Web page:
This book will explain something in 2-3 lines, then give examples such as advantages and disadvantages, a couple of examples and that’s it. That might not be enough for everyone, but it’s written so well and the explanations- even though short- are so precise and well explained, you truly won’t need further explanation.
Writers’ & Artists’ Guide to How to Write
By Harry Bingham
This is… okay. In my opinion, it isn’t one of the best, but that’s just my opinion. There is nothing wrong with it, Harry Bingham is great, and his book Getting Published, is probably one of the best I own (which reminds me), you should check that book out;
Back to the point, this other book to me is just too long, the explanations are long… everything in this book is long. It gives examples from extracts of other books which is quite nice, but the problem is that this book to explain something such as The third person, it only does it through extracts of other novels, and that doesn’t work for me. For example, this is the explanation of Individuality in the third person from the book:
Third-person narration offers certain sorts of flexibility in abundance, but it’s limited in one crucial respect. A third-party narrator needs, mostly, to merge into the background. You don’t want the force of the narration to distract from the story being told. (Up to here, great, but then he starts explaining this through an extract) Imagine, for example, how One Night at Chatheau Marmont would read if told in a voice as loudly distinctive as Bridget Jones’s:
A waiter, the cutest guy, adorable brown curls and long soppy sideburns arrived at the table. Leo, Mr Big Shot, did his whole chest-beating thing and ordered for the entire group. Typical. He didn’t even think of consulting Brooke or Julian who- duh!- were meant to be the starts, right? Still, Big Shot knew how to order and…
I get that this is good and he clearly know what he’s talking about, but for me, this really doesn’t help me in any sort of way. Of course, that might not be the case for you!
Novel Writing- 16 stets to success
By Evan Marshall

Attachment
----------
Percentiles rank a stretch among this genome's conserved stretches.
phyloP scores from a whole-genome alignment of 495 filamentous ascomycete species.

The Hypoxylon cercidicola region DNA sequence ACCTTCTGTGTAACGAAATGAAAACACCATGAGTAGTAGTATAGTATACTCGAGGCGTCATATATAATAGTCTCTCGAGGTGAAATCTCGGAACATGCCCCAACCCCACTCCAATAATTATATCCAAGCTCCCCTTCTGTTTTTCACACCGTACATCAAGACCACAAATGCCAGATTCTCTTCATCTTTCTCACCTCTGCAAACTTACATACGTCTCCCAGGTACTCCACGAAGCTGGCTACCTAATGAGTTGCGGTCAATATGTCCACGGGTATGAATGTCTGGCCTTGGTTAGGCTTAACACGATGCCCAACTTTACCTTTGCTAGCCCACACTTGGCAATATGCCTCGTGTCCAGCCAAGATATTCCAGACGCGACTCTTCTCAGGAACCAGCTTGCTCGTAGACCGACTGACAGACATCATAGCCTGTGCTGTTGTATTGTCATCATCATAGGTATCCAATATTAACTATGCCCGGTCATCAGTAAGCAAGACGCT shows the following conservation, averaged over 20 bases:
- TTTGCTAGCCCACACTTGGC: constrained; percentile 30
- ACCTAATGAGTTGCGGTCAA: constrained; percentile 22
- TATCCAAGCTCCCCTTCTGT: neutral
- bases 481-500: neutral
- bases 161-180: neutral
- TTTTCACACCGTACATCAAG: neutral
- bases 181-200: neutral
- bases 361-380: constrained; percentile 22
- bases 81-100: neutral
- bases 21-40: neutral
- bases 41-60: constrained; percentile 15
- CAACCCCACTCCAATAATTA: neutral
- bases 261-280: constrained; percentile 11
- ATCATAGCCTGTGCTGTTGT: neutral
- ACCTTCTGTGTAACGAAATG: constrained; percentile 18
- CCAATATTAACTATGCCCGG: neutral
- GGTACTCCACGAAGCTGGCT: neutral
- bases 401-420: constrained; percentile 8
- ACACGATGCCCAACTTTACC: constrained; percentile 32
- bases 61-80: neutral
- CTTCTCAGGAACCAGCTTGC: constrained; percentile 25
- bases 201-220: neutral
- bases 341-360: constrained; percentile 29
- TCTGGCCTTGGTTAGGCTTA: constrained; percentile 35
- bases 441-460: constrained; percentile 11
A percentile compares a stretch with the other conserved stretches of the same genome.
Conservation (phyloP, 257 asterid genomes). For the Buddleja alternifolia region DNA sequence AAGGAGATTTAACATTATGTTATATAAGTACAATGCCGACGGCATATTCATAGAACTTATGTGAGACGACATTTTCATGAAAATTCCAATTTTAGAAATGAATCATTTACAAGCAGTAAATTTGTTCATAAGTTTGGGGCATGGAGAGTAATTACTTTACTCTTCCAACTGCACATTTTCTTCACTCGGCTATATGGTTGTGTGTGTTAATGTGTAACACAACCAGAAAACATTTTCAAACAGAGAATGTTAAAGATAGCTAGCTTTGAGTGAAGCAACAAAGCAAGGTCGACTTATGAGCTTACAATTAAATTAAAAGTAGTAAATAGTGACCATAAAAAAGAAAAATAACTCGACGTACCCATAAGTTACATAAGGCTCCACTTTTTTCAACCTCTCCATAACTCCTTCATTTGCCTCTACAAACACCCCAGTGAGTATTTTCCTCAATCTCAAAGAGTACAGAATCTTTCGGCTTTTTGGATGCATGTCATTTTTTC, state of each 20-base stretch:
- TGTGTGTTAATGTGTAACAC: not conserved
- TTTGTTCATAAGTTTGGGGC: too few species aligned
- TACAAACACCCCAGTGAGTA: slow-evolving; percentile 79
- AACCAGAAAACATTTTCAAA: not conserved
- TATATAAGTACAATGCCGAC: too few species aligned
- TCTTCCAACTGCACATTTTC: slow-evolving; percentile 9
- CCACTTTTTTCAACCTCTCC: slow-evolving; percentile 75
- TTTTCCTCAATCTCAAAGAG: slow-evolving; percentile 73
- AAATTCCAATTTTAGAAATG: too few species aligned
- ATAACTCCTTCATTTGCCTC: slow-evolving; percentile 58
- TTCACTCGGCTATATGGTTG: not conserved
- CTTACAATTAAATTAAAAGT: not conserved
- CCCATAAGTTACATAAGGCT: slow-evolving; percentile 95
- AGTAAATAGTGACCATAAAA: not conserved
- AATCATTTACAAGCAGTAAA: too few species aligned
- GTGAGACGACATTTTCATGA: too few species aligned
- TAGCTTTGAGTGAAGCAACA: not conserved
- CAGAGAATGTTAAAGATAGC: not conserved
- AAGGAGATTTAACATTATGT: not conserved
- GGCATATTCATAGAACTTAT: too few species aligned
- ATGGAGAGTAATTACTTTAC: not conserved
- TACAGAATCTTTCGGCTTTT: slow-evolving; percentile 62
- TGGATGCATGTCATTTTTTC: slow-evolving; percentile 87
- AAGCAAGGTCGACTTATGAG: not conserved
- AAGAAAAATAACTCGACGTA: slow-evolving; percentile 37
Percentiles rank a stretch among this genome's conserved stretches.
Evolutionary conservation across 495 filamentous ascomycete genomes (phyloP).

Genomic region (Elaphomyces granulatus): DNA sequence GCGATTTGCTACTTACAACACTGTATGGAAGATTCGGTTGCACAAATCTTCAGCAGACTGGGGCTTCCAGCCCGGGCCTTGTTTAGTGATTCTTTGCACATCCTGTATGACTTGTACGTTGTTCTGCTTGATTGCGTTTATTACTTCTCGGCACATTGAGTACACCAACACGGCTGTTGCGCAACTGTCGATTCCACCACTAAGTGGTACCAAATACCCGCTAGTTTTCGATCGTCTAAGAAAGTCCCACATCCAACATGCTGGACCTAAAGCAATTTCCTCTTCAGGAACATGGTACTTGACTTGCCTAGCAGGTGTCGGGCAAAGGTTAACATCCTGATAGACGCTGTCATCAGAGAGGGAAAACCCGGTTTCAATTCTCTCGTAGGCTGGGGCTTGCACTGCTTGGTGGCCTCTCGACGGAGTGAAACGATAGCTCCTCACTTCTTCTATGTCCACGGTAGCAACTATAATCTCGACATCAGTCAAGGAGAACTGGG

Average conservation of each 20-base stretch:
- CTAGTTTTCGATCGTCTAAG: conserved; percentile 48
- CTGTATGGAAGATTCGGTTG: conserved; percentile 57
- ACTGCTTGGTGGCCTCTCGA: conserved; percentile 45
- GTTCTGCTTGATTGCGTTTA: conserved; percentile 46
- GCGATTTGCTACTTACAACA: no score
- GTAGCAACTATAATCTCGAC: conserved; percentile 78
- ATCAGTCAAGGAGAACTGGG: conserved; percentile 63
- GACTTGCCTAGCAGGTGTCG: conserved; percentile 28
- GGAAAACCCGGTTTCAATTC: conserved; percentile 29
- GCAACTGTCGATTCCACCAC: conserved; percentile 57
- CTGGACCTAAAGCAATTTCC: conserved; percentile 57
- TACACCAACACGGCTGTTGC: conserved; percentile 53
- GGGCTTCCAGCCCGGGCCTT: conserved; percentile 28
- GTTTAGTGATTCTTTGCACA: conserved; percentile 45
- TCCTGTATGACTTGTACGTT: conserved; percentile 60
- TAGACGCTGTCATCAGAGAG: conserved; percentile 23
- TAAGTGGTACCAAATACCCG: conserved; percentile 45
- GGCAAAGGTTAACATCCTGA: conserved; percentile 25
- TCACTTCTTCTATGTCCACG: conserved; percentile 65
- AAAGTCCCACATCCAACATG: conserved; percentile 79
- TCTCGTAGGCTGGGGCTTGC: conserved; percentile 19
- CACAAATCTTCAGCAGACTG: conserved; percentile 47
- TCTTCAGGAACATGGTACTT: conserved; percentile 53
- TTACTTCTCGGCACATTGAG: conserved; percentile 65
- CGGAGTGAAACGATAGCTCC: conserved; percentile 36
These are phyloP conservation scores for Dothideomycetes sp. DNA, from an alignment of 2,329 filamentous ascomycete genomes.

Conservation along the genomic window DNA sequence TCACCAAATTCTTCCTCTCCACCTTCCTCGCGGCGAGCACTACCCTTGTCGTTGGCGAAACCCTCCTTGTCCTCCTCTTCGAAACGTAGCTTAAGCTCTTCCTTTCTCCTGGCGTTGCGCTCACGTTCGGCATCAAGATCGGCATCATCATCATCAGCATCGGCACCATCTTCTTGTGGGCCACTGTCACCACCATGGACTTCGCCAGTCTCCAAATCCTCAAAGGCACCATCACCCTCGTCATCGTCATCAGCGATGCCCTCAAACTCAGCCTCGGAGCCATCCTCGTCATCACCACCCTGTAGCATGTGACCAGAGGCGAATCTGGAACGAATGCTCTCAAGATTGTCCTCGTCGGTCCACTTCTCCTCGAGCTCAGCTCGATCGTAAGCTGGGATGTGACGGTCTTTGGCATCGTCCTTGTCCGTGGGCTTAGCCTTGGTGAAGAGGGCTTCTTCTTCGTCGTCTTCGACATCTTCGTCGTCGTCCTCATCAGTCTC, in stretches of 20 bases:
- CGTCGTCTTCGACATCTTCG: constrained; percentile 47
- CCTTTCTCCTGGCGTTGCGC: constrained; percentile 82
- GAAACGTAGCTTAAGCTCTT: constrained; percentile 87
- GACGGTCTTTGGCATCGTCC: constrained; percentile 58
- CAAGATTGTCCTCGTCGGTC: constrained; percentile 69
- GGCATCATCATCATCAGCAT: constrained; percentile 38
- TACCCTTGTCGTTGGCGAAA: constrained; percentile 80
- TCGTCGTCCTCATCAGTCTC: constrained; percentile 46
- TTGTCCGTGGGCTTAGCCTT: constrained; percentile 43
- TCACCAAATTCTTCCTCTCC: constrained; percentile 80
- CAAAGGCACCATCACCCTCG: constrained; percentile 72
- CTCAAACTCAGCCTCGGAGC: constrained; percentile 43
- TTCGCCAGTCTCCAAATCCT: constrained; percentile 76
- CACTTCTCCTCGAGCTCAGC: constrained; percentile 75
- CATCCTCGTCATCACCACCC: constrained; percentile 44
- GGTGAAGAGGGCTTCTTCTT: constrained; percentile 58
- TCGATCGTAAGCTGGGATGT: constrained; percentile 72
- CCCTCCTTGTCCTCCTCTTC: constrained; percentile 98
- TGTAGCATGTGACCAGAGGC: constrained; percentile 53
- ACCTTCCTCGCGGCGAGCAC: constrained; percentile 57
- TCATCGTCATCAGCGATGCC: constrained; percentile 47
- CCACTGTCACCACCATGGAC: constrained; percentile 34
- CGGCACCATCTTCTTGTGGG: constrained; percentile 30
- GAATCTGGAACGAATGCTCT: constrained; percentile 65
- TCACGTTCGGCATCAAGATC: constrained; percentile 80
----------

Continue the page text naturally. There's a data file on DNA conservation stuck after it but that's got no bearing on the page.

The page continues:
I was recommended this book by an author at university. I never really got into it that much, more than anything, because it’s sort of a guide to follow whilst your writing a book. By the time I bought it, my book was finished, so it wasn’t really useful in that sense. It basically goes step by step on writing a book, so it will start off with coming up with an idea, characters, etc, then move on to the planning, the writing and all that. It’s a great book for those who are starting off or have never written a novel before and want a sort of guide to follow, but for those who already know how to write a book or have already written one, then it isn’t of much use.
The road to somewhere a creative writing companion
By Robert Graham
This is a book that was on my reading list at university. It’s extremely popular at universities. It’s an interesting read, but it doesn’t focus on the step by step, it’s more of as the title explains, a companion. It discusses all kinds of writing styles, techniques and encourages you to play around with different writing styles. It’s full of useful information and therefore, it’s worth buying just for that, but, it might not be what you are particularly searching for. If you need editing tips, or a step by step guide, then this won’t be for you. If you want a sort of book about the journey of writing, what it’s like to be a writer and all that kind of stuff, then yes, this is the right one for you!